Barack Obama will deliver a speech this September at a swanky healthcare conference for investors run by Cantor Fitzgerald. As Fox Business News first reported on Monday, the firm is paying him $400,000.
The ensuing criticism of Obama for cashing in on his presidency has been thunderous – but has overlooked exactly whose money he is taking.
Cantor Fitzgerald, a major Wall Street brokerage house, lost 658 of its 960 employees when the World Trade Center was destroyed in the September 11, 2001 terror attacks. But when it settled a long-running lawsuit against American Airlines for $135 million in 2013, the proceeds didn’t go to the families of the dead.
At the time of the settlement, Cantor’s CEO Howard Lutnick issued a statement: “For the insurance companies, this was just another case, just another settlement, but not for us. We could never, and will never, consider it ordinary. For us, there is no way to describe this compromise with inapt words like ordinary, fair or reasonable.”
But Lutnick and his fellow Cantor partners reportedly kept some of the money for the firm and distributed the rest to themselves, in proportion to their ownership stake. Lutnick, the firm’s biggest partner, may have received as much as $25 million.
And according to Liz O’Brien and Marilyn Rocha-Carmo, widows of two of the Cantor employees killed on 9/11, the firm never informed them of the settlement — nor even that the company had filed the lawsuit in the first place.
Rocha-Carmo, whose husband Antonio was a Cantor bond trader, sounded noticeably taken aback when told of the firm’s actions. “It is a little shocking,” she said, because Lutnick “always made it sound like he was always going to take care of us, and was doing everything in our best interest, and now learning about this doesn’t feel like that anymore.” Rocha-Carmo added that she is in touch with other Cantor victim families via social media, and they do not appear to be aware of the American Airlines settlement.
Cantor declined to comment about the lawsuit’s outcome. Because Cantor is a partnership, little about its finances is publicly available.
Obama’s office did not respond to a request for comment on the settlement.
In a statement released on Wednesday, Obama senior adviser Eric Schultz wrote, “As we announced months ago, President Obama will deliver speeches from time to time. Some of those speeches will be paid, some will be unpaid, and regardless of venue or sponsor, President Obama will be true to his values, his vision and his record.” Schultz also said Obama accepted the invitation “because, as a president who successfully passed health insurance reform, it’s an issue of great importance to him.”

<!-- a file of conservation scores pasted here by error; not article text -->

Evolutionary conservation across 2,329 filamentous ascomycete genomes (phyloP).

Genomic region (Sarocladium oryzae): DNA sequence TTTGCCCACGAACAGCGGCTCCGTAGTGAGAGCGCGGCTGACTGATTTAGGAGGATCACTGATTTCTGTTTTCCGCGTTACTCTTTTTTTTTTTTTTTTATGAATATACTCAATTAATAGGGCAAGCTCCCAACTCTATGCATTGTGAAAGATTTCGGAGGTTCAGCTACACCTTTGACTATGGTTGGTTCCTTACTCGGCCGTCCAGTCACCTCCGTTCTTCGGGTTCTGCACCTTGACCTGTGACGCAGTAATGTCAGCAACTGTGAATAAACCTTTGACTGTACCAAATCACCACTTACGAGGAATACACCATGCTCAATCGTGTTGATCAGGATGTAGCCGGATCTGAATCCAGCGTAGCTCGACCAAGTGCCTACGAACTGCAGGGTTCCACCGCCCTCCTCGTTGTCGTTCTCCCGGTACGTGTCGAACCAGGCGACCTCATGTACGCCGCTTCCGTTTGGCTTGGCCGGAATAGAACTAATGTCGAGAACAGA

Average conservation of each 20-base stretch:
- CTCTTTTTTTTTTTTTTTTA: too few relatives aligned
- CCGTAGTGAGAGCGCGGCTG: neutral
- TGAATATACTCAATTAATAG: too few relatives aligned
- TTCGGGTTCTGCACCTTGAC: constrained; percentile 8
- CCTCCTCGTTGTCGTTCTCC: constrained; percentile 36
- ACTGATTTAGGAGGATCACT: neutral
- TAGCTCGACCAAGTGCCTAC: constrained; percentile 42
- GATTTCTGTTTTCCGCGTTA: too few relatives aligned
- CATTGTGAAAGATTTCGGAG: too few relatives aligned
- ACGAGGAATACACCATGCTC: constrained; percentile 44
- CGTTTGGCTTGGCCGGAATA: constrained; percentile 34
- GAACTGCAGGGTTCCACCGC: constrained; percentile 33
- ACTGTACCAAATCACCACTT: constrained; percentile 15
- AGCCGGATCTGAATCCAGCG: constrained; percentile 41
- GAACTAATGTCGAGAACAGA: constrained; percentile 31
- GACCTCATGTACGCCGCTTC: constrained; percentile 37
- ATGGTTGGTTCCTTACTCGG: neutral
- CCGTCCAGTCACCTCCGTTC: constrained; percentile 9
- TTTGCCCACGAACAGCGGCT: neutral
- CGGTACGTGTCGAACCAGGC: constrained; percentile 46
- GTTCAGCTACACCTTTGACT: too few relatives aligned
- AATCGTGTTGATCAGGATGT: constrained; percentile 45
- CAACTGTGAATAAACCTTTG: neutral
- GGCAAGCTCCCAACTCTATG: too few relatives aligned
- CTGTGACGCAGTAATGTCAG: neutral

Cantor Fitzgerald, a powerful force in the trading of Treasury securities, suffered extraordinary devastation on 9/11, more than any other business or organization in New York.
The firm’s New York offices were located on floors 101-105 of One World Trade Center. When American Airlines Flight 11 struck the tower between floors 93 and 99 at 8:48 a.m., everyone in the building above that point was trapped with no means of escape. None of the Cantor employees then in its offices survived. According to USA Today, many of those who jumped to their deaths on 9/11 came from the Cantor Fitzgerald floors.
Lutnick himself was not yet at work because he was taking his son to the first day of kindergarten. However, Lutnick’s brother Gary, who also worked at Cantor, was already at his desk and was killed.
Lutnick was initially excoriated when he cut off the paychecks of the 658 missing Cantor employees within days of September 11, even before they were confirmed to be dead.
But he and the firm soon pledged to donate one-quarter of the firm’s profits over the next five years to the families of Cantor’s lost employees and pay for the families’ health insurance for 10 years. Cantor made good on this promise, distributing over $180 million, an average of about $275,000 per Cantor victim.